Ethnicity and Political Stability in Uganda: Are Ethnic Identities a Blessing or a Curse

To read the full-text of this research, you can request a copy directly from the author.


Uganda has 56 ethnic groups, the largest being the Baganda, occupying the northern shores of Lake Victoria, and the smallest are the Ik, who are found in the northeastern corner of the country. All cities and towns of Uganda as well as state institutions are known for high levels of heterogeneity and the country's politics has been a reflection of its ethnic plurality. However, peace, tranquillity, stability, regional economic equity and orderly transfer of political power have been elusive in Uganda. This paper addresses the role of ethnic identities in the politics of Uganda. It makes an attempt to unearth the extent to which ethnicity has ensured political stability with the view to illustrating whether ethnic identities have been a blessing or a curse. The paper is guided by the ethnic theories of primordialism and instrumentalism. Using interviews with key informants, archival information and a review of the available literature, the author concludes that ethnicity has largely been a curse in post-colonial Uganda but in the pre-colonial epoch it was a blessing.

No full-text available

Request Full-text Paper PDF

To read the full-text of this research,
you can request a copy directly from the author.

... In about 120 A. D., the Nilotic people who were cattle keepers and subsistence farmers entered Uganda from the north (Classic Africa Safaris, 2020). According to Amone (2015), Uganda has about 56 ethnic groups, the largest being the Baganda who occupy the northern shores of Lake Victoria. All cities and towns of Uganda as well as state institutions are known for high levels of heterogeneity and the country"s politics has been a reflection of its ethnic plurality (Amone, 2015;Ricart-Huguet and Green, 2018;Government of Uganda, 2005). ...
... According to Amone (2015), Uganda has about 56 ethnic groups, the largest being the Baganda who occupy the northern shores of Lake Victoria. All cities and towns of Uganda as well as state institutions are known for high levels of heterogeneity and the country"s politics has been a reflection of its ethnic plurality (Amone, 2015;Ricart-Huguet and Green, 2018;Government of Uganda, 2005). This makes Uganda fit within the context of East Africa, which is a multicultural region with diverse ethnic composition and comprises a number of independent states (Kasujja et al., 2014). ...
... The first track of cultural astronomy in Uganda, hereafter Paper I, involves four ethnic groups (Oruru et al., 2020) out of the 56 ethnic groups found in the country (Amone, 2015). The four broad linguistic groups, and the constituent members are reported in Paper I. The cultural groups reported in this paper (hereafter Paper II) are; Acholi, Banyankole, Iteso, and Lugbara. ...
... The inherent irony of a government that has meted out violence and the harshest economic policies under the auspices of the private indirect government of the World Bank, was likely not lost on those who attended. Neither was the suggestion that for Northern Ugandans, in a region where Museveni's political party lacks popular support [99], secession might be a better alternative [100]. Nonetheless, for President Museveni, in deploying modernist development discourse to suit his own ends, "nationalism", "technology" and "development" are inextricably intertwined [109]. ...
Full-text available
This paper traces the evolution of an Acholi ethnic identity in northcentral Uganda. The main argument is that this evolution began in the late seventeenth century with the establishment of a new sociopolitical order in the region characterized most importantly by chiefly forms of organization. This was followed by language shift on a large scale and then, during the second half of the nineteenth century, by the introduction of a new collective term of identification by Arabic-speaking traders from the north. This new term was "Shooli," eventually transformed into "Acholi."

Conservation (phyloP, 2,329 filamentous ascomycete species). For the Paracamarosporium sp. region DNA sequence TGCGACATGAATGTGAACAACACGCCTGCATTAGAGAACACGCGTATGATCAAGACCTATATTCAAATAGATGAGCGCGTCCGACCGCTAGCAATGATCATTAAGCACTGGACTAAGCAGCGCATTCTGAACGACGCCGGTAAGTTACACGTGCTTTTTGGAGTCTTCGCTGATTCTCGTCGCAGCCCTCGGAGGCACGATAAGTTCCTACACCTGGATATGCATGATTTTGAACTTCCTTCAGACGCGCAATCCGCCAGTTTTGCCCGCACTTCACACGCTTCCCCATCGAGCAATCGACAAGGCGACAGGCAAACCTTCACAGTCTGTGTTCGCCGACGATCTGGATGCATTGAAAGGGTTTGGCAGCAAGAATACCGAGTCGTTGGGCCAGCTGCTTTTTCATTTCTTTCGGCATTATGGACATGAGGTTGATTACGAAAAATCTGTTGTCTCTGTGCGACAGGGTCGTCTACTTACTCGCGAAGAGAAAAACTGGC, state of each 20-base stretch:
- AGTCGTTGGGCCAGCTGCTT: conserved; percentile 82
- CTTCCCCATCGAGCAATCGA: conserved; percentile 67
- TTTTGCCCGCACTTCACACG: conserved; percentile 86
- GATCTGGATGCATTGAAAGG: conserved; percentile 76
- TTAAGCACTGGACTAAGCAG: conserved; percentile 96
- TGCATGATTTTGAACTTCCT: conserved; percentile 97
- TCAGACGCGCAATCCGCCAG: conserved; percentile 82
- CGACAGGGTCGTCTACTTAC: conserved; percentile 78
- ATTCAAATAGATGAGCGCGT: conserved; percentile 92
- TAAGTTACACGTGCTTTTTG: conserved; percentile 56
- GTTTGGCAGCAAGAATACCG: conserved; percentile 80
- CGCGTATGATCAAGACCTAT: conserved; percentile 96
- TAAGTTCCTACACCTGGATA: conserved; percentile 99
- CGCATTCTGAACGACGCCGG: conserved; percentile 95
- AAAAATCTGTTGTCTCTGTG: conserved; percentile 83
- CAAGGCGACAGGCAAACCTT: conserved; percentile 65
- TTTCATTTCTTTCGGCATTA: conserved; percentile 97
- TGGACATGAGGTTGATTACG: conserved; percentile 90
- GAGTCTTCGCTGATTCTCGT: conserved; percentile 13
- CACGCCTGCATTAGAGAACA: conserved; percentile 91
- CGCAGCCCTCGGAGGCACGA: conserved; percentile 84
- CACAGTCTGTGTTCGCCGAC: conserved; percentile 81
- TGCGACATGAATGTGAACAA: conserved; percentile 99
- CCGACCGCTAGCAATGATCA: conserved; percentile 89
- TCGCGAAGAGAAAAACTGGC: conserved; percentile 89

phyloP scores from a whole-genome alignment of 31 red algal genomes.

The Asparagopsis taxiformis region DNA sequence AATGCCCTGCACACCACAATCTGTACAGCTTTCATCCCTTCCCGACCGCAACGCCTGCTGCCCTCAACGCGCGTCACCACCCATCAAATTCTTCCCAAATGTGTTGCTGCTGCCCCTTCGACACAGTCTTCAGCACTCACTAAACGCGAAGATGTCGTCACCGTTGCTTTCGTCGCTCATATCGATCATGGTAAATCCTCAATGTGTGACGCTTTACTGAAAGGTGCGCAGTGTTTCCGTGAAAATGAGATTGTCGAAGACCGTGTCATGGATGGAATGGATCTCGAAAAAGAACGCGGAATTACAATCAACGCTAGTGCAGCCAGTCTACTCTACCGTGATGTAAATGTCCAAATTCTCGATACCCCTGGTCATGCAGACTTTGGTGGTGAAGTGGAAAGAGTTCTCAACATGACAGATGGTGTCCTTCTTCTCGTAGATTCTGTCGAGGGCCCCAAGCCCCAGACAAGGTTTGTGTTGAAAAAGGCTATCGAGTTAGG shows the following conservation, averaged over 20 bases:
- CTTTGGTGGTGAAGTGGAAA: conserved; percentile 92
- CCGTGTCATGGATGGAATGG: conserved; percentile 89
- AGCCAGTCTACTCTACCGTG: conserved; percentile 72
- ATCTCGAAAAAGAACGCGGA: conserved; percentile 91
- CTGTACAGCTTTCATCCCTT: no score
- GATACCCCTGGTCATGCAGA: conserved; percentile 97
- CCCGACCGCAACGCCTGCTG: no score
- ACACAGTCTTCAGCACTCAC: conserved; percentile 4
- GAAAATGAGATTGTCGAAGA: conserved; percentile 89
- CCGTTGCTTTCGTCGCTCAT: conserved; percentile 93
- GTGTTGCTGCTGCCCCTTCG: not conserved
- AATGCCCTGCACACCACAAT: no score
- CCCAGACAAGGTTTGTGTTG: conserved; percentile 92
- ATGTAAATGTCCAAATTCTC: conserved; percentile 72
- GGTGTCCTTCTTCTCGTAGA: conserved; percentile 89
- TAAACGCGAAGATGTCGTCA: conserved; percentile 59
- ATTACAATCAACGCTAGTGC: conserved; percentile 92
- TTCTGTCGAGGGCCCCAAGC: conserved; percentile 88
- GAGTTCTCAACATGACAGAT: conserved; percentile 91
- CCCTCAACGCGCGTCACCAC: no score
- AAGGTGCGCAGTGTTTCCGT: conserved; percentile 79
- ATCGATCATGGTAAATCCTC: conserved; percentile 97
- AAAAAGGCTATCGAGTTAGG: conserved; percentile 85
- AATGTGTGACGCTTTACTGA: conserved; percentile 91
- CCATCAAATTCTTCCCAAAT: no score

Full-text available
The author argues that the content of the concept of "national identity" is determined by the way how we construe "nation". She submits two ways of construing the nation as basic ideal types: primor-dial versus instrumental. In primordial terminology the nation is primarily the "ethno-nation", i.e. a community which unites individuals through "the same blood and common fate". The instrumental way of construing the nation stresses the pragmatic and situational aspects of large communities. Thus it approaches the political understanding of the nation. The beliefs about the character of the nation prevailing within a particular community, determine the identification of the member of this commu-nity with the nation. Terminological chaos governs this area of life as well as research on it. The con-cept of "nationalism" can serve as an example: it denotes loyalty to the state as an instrumental politi-cal formation. Simultaneously, however, within the ideology of nationalism, the state is introduced as a primordial community. The aim of this paper is: 1. the analysis of the ways of construing the "na-tion" as a form of social reality by individuals; 2. the use of the construing about the nation in public, cultural, and political discourses; 3. consequences of the ways of construing the nation for the national identity of individuals. The assumed ubiquity of the state nation structure of the world The organization of humankind into state nations 1 is at present firmly estab-lished and institutionalized (United Nations Organization is an example par excel-lence). The overwhelming majority of lay people and politicians understand state nations as "normal" and "natural" frames for the physical and social existence of a society and individuals. Many academic works on nations and nationalism are implicitly based on the assumptions that the state-nation status of human affairs is natural, correct, or even eternal.